A Boy With Suddenly Failing Vision

Natalie N. DeBolske; Kimberly G. Yen, MD


April 18, 2018


XLRS is typically diagnosed in school-aged children and, because of its X-linked inheritance, occurs almost exclusively in males. It has an estimated prevalence among males of 1:5000 to 1:20,000. The condition is probably present earlier, but the diagnosis may be delayed because of cognitive restrictions in visual testing; patients often present when they fail their vision screening tests as they reach school age.[1]

Vision loss is progressive and begins with mild impairment early in life. While the patient will not present with acute vision loss, they can suffer from other complications, such as vitreoretinal traction, neovascular glaucoma, or vitreous hemorrhage.[1,7] Vision loss is usually equal bilaterally but can be asymmetric when other complications are present.[7] Retinoschisis of the macula is present in all patients with XLRS, but only in the periphery of about 50% of them.[1]

Foveal schisis is the most common clinical finding in XLRS patients younger than 30 years of age.[1,7] The folds in the retina appear as radial or stellate lines around the fovea (as shown in Figure 1), or less commonly may present as holes or bullous changes in the periphery.[7] In patients older than 30 years, the clinical finding shifts to nonspecific retinal abnormalities, as opposed to the typical spoke-wheel pattern in younger patients.[1]

An electroretinogram can be used to confirm the diagnosis of XLRS. Patients typically present with reduced b-wave amplitude and conserved a-wave amplitude throughout the retina and not just confined to areas of schisis. With increasing age, a-wave amplitude can become decreased.[7]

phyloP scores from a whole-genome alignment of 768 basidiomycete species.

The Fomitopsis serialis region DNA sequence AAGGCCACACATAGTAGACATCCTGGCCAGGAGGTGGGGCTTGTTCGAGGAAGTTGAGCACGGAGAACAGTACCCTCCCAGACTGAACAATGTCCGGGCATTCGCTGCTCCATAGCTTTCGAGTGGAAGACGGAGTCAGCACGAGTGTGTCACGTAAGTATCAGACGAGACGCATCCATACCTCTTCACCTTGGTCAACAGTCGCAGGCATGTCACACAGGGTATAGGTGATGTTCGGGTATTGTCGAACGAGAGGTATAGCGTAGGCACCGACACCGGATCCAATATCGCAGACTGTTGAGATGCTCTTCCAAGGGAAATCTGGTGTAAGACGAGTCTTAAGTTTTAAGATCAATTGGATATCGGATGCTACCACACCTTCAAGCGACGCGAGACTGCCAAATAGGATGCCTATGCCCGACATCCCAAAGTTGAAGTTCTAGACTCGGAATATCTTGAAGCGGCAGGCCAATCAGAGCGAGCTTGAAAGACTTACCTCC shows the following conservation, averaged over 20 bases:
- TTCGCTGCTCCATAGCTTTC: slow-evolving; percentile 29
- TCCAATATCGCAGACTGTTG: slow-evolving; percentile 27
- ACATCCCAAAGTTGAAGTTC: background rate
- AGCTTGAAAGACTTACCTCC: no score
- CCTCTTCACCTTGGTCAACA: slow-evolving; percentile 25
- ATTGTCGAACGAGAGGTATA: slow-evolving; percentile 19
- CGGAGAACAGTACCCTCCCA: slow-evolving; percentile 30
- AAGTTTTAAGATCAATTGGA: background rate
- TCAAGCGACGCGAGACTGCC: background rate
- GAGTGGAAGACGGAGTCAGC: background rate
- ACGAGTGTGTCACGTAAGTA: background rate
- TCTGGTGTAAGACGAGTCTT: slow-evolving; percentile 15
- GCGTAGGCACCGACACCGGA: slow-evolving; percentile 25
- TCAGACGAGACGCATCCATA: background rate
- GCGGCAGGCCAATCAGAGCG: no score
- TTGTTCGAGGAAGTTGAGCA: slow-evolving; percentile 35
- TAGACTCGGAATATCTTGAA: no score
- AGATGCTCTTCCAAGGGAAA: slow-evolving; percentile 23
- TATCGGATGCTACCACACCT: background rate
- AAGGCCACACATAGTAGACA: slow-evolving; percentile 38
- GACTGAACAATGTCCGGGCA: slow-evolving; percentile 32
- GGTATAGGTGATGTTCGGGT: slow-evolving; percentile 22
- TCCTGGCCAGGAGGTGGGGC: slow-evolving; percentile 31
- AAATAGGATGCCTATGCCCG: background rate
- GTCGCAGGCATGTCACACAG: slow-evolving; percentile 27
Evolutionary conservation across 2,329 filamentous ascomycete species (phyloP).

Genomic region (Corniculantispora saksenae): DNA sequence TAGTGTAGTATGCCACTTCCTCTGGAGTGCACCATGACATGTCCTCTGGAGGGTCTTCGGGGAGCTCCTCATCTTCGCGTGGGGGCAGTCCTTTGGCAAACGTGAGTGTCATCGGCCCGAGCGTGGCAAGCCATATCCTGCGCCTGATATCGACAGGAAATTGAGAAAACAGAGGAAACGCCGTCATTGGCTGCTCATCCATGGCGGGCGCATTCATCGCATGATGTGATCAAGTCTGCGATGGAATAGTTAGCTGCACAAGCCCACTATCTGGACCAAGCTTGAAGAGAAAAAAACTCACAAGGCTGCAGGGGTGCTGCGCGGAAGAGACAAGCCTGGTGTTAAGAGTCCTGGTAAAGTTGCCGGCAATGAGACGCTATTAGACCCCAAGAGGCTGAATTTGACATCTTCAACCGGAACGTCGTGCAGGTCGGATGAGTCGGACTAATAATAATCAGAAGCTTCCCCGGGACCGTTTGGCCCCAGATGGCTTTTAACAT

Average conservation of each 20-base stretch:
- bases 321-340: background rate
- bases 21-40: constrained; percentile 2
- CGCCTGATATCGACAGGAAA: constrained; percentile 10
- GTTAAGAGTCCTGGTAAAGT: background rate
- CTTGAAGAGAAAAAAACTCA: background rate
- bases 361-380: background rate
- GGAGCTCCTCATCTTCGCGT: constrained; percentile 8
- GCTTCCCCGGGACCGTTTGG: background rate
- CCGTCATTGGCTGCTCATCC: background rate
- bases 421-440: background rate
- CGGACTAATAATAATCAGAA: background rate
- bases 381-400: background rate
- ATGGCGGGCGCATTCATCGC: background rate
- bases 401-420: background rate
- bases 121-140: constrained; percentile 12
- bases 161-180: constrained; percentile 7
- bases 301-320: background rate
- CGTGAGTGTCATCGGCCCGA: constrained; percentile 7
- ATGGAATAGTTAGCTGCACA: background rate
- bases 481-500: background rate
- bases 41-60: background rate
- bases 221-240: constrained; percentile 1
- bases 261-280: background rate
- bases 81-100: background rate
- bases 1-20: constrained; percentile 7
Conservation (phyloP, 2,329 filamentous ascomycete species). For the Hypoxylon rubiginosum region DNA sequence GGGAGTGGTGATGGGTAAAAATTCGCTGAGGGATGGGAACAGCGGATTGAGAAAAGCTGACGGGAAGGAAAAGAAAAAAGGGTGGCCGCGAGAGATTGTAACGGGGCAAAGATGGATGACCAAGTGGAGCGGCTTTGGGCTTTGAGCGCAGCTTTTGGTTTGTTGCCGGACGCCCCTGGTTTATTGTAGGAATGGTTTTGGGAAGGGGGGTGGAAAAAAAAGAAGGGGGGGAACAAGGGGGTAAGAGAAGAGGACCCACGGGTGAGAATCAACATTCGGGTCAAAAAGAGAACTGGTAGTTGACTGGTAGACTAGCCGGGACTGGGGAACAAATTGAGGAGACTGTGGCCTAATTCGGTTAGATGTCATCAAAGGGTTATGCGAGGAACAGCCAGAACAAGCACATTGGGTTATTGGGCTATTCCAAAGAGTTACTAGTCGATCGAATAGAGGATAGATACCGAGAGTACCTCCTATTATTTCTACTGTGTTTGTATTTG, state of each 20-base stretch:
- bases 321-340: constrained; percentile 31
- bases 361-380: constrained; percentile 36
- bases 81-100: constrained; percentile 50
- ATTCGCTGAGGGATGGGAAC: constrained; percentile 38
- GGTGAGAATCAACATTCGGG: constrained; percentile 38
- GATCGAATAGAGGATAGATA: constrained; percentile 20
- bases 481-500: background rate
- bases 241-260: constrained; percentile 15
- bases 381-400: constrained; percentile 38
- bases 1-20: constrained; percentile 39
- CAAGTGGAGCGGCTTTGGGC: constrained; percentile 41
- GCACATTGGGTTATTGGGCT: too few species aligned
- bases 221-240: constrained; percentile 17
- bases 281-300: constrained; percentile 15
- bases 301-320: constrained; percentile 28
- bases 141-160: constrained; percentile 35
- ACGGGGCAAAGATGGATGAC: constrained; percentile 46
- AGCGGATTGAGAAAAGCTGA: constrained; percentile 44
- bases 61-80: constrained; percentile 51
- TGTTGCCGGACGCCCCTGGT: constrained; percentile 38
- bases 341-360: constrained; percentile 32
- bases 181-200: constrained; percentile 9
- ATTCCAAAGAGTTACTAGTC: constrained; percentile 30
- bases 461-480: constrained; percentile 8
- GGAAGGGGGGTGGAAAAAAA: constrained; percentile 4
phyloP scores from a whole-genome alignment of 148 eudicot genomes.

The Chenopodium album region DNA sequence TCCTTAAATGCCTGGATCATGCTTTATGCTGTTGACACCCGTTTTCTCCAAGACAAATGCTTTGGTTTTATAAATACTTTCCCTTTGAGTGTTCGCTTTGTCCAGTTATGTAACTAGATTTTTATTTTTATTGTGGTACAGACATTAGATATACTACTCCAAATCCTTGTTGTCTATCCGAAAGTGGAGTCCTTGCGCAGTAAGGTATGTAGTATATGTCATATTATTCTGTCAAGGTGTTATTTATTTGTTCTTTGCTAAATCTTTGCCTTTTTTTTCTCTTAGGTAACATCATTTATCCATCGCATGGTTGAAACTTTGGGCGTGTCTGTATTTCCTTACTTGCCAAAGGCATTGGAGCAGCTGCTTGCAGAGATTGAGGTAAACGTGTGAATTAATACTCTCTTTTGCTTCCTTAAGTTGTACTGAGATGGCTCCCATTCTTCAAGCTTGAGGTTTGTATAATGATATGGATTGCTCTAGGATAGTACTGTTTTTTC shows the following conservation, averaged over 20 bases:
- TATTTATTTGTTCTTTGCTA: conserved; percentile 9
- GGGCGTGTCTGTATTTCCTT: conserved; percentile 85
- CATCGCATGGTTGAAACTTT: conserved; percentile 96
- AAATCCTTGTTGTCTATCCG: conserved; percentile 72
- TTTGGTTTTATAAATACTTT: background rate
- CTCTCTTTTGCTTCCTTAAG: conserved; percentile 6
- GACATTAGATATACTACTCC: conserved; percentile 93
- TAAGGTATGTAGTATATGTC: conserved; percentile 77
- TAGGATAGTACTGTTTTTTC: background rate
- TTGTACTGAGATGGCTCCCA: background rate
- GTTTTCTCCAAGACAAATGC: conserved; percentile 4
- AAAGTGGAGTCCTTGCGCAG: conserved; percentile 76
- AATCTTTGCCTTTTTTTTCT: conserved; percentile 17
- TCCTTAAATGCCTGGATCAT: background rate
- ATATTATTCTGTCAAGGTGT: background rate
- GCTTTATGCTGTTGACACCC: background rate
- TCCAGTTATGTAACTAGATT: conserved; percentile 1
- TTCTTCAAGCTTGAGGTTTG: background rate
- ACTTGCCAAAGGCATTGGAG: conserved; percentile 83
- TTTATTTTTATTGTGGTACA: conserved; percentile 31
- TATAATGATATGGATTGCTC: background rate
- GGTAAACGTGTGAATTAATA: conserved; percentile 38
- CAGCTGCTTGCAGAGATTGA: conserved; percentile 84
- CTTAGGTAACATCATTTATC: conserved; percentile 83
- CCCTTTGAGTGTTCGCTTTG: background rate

OCT is used to diagnose and monitor XLRS. OCT allows for cross-sectional visualization of the retina and helps differentiate XLRS from other retinal complications like retinal detachment, cone dysfunction, or macular dystrophies. OCT usually shows cystic spaces in the outer plexiform layer of the macula and can extend beyond areas with schisis that are visible ophthalmoscopically.[1]

Genetic testing provides important information in the counseling of both parents and children. The RS1 gene encodes the protein retinoschisin, which is responsible for helping maintain the integrity of the retina[8] and is typically expressed in photoreceptor and bipolar cells.[7] Without functioning retinoschisin, the retina splits and creates folds in the retina that contain microcysts. There are a number of XLRS-causing mutations of the RS1 gene, but phenotypic variability between the different mutations is not observed. Because the gene is X-linked, nearly all affected are males, although it can show up in females in incidences of consanguinity. Female carriers of the gene show no clinical abnormalities.[7]

Treatment is variable, depending on presentation. Topical dorzolamide or oral acetazolamide has been shown to improve retinoschisis, but long-term outcomes are not known.[1,9]

Because of the high genetic variability of XLRS, prognosis is also variable.[7] Patients diagnosed with XLRS should be educated on the risks of vitreous hemorrhage and retinal detachment. Low vision aids can be prescribed.

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